BLOG STARTUPS, VENTURE AND THE TECH BUSINESS

May 6 2009
by Thanasis Delistathis

Use of focus groups

There are many times in startup pitches where the entrepreneurs are trying to convince us that they have the product features figured out because they have conducted one or two focus groups and have incorporated potential “customer feedback.”   

It is puzzling to me how frequently this happens.  Of course anyone who has worked in marketing knows that focus groups are not meant to provide conclusive evidence about customer needs and desires.  It is meant to focus the thinking around how to ask the right questions. It is really the first step.  It provides the context in understanding what to ask of customers.  After all, the sample in most cases is so small that it is dangerous to draw conclusions.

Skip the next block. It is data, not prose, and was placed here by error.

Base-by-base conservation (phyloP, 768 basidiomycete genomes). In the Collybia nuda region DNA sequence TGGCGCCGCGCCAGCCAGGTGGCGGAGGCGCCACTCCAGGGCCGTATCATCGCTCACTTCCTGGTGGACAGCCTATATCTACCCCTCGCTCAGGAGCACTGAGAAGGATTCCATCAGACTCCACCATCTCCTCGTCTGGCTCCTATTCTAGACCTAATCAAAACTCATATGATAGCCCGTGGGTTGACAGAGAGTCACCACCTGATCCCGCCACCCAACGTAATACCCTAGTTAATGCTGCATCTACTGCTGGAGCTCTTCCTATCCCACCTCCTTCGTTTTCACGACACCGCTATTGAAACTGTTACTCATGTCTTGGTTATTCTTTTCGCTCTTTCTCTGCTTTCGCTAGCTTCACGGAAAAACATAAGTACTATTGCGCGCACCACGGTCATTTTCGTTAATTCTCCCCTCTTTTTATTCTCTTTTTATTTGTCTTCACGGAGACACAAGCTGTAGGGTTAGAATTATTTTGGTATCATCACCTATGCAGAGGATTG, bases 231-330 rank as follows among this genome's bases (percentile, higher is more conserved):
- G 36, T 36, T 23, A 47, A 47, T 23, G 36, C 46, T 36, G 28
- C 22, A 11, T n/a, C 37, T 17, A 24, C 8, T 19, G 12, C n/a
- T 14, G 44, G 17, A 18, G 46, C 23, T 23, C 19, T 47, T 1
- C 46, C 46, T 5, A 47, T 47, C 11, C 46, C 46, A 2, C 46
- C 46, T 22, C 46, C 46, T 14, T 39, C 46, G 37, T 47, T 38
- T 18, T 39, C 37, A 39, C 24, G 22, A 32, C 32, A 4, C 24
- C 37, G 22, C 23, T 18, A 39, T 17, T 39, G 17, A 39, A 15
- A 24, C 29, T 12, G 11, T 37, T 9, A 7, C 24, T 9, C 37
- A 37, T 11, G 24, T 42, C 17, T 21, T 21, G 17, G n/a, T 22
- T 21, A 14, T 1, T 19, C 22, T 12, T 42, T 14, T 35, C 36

Not to say that focus groups cannot provide valuable feedback.  Entrepreneurs may quickly find out about wrong assumptions and it may become apparent that certain product features are out of the mainstream.  However, they cannot be the basis of conclusive customer segmentation.  

In fact in many cases, companies we look to fund are looking so far ahead that one has to be really careful about understanding how customers will react to revolutionary new products. 

In that regard I am reminded of what Henry Ford said once: “ If I had asked customers what they wanted, they would have said faster horses.”

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